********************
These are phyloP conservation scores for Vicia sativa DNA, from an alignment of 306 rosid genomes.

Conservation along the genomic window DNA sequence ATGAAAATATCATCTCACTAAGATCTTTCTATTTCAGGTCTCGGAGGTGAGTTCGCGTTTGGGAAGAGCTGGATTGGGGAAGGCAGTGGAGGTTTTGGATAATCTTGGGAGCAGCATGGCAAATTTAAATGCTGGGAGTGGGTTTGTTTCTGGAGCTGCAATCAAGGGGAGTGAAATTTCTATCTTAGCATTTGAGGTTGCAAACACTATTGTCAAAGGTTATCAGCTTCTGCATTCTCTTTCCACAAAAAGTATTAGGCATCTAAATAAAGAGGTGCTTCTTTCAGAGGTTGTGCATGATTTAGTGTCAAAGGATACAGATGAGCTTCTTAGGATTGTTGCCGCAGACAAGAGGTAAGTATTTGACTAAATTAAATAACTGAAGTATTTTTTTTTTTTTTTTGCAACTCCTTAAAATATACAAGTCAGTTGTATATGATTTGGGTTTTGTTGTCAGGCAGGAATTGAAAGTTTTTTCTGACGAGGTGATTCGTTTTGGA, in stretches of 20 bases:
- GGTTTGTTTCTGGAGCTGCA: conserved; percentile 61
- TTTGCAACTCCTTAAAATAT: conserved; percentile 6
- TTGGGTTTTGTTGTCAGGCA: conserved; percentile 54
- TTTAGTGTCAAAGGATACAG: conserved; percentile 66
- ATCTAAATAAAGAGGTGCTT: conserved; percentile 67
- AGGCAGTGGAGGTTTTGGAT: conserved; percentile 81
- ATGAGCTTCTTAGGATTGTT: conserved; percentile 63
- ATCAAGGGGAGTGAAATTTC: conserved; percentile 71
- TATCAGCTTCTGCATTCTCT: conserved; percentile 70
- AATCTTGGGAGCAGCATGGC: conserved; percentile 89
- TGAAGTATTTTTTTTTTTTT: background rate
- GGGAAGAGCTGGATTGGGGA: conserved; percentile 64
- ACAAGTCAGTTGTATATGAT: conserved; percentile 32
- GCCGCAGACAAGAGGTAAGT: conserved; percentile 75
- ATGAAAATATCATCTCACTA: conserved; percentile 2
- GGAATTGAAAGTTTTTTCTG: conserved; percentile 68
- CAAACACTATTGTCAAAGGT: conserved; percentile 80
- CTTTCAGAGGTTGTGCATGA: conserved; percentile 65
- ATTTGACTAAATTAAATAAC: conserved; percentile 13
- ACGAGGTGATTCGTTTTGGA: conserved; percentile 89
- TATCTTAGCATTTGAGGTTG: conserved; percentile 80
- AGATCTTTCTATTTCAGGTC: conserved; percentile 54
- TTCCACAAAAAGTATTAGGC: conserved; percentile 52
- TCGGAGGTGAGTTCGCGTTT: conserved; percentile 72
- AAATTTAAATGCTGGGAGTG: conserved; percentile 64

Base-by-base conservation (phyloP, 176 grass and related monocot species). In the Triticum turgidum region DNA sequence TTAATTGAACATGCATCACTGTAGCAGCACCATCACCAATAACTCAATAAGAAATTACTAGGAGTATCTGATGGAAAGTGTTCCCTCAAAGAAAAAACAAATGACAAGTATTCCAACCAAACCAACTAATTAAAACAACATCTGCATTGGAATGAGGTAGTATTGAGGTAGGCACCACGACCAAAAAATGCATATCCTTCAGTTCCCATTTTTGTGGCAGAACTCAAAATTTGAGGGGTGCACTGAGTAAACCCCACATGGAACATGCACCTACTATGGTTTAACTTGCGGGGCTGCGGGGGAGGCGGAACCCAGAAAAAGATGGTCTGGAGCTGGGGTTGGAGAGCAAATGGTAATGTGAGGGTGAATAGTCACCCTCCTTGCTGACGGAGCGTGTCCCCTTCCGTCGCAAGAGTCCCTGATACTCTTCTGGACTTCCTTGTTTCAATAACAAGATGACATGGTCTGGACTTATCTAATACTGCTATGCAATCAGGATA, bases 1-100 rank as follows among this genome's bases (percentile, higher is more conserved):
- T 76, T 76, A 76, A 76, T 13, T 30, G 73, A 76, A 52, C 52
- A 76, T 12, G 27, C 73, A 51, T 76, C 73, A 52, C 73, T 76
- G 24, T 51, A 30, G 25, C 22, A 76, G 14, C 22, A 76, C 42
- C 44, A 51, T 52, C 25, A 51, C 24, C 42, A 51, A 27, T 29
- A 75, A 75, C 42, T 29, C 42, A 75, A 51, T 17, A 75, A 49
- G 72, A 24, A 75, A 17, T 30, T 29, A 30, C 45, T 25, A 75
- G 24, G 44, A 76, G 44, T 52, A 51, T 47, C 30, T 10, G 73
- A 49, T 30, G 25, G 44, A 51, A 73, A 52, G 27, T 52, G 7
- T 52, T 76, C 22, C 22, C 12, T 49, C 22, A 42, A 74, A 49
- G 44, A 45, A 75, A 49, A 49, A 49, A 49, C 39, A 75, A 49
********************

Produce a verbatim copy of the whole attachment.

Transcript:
These are phyloP conservation scores for Vicia sativa DNA, from an alignment of 306 rosid genomes.

Conservation along the genomic window DNA sequence ATGAAAATATCATCTCACTAAGATCTTTCTATTTCAGGTCTCGGAGGTGAGTTCGCGTTTGGGAAGAGCTGGATTGGGGAAGGCAGTGGAGGTTTTGGATAATCTTGGGAGCAGCATGGCAAATTTAAATGCTGGGAGTGGGTTTGTTTCTGGAGCTGCAATCAAGGGGAGTGAAATTTCTATCTTAGCATTTGAGGTTGCAAACACTATTGTCAAAGGTTATCAGCTTCTGCATTCTCTTTCCACAAAAAGTATTAGGCATCTAAATAAAGAGGTGCTTCTTTCAGAGGTTGTGCATGATTTAGTGTCAAAGGATACAGATGAGCTTCTTAGGATTGTTGCCGCAGACAAGAGGTAAGTATTTGACTAAATTAAATAACTGAAGTATTTTTTTTTTTTTTTTGCAACTCCTTAAAATATACAAGTCAGTTGTATATGATTTGGGTTTTGTTGTCAGGCAGGAATTGAAAGTTTTTTCTGACGAGGTGATTCGTTTTGGA, in stretches of 20 bases:
- GGTTTGTTTCTGGAGCTGCA: conserved; percentile 61
- TTTGCAACTCCTTAAAATAT: conserved; percentile 6
- TTGGGTTTTGTTGTCAGGCA: conserved; percentile 54
- TTTAGTGTCAAAGGATACAG: conserved; percentile 66
- ATCTAAATAAAGAGGTGCTT: conserved; percentile 67
- AGGCAGTGGAGGTTTTGGAT: conserved; percentile 81
- ATGAGCTTCTTAGGATTGTT: conserved; percentile 63
- ATCAAGGGGAGTGAAATTTC: conserved; percentile 71
- TATCAGCTTCTGCATTCTCT: conserved; percentile 70
- AATCTTGGGAGCAGCATGGC: conserved; percentile 89
- TGAAGTATTTTTTTTTTTTT: background rate
- GGGAAGAGCTGGATTGGGGA: conserved; percentile 64
- ACAAGTCAGTTGTATATGAT: conserved; percentile 32
- GCCGCAGACAAGAGGTAAGT: conserved; percentile 75
- ATGAAAATATCATCTCACTA: conserved; percentile 2
- GGAATTGAAAGTTTTTTCTG: conserved; percentile 68
- CAAACACTATTGTCAAAGGT: conserved; percentile 80
- CTTTCAGAGGTTGTGCATGA: conserved; percentile 65
- ATTTGACTAAATTAAATAAC: conserved; percentile 13
- ACGAGGTGATTCGTTTTGGA: conserved; percentile 89
- TATCTTAGCATTTGAGGTTG: conserved; percentile 80
- AGATCTTTCTATTTCAGGTC: conserved; percentile 54
- TTCCACAAAAAGTATTAGGC: conserved; percentile 52
- TCGGAGGTGAGTTCGCGTTT: conserved; percentile 72
- AAATTTAAATGCTGGGAGTG: conserved; percentile 64

Base-by-base conservation (phyloP, 176 grass and related monocot species). In the Triticum turgidum region DNA sequence TTAATTGAACATGCATCACTGTAGCAGCACCATCACCAATAACTCAATAAGAAATTACTAGGAGTATCTGATGGAAAGTGTTCCCTCAAAGAAAAAACAAATGACAAGTATTCCAACCAAACCAACTAATTAAAACAACATCTGCATTGGAATGAGGTAGTATTGAGGTAGGCACCACGACCAAAAAATGCATATCCTTCAGTTCCCATTTTTGTGGCAGAACTCAAAATTTGAGGGGTGCACTGAGTAAACCCCACATGGAACATGCACCTACTATGGTTTAACTTGCGGGGCTGCGGGGGAGGCGGAACCCAGAAAAAGATGGTCTGGAGCTGGGGTTGGAGAGCAAATGGTAATGTGAGGGTGAATAGTCACCCTCCTTGCTGACGGAGCGTGTCCCCTTCCGTCGCAAGAGTCCCTGATACTCTTCTGGACTTCCTTGTTTCAATAACAAGATGACATGGTCTGGACTTATCTAATACTGCTATGCAATCAGGATA, bases 1-100 rank as follows among this genome's bases (percentile, higher is more conserved):
- T 76, T 76, A 76, A 76, T 13, T 30, G 73, A 76, A 52, C 52
- A 76, T 12, G 27, C 73, A 51, T 76, C 73, A 52, C 73, T 76
- G 24, T 51, A 30, G 25, C 22, A 76, G 14, C 22, A 76, C 42
- C 44, A 51, T 52, C 25, A 51, C 24, C 42, A 51, A 27, T 29
- A 75, A 75, C 42, T 29, C 42, A 75, A 51, T 17, A 75, A 49
- G 72, A 24, A 75, A 17, T 30, T 29, A 30, C 45, T 25, A 75
- G 24, G 44, A 76, G 44, T 52, A 51, T 47, C 30, T 10, G 73
- A 49, T 30, G 25, G 44, A 51, A 73, A 52, G 27, T 52, G 7
- T 52, T 76, C 22, C 22, C 12, T 49, C 22, A 42, A 74, A 49
- G 44, A 45, A 75, A 49, A 49, A 49, A 49, C 39, A 75, A 49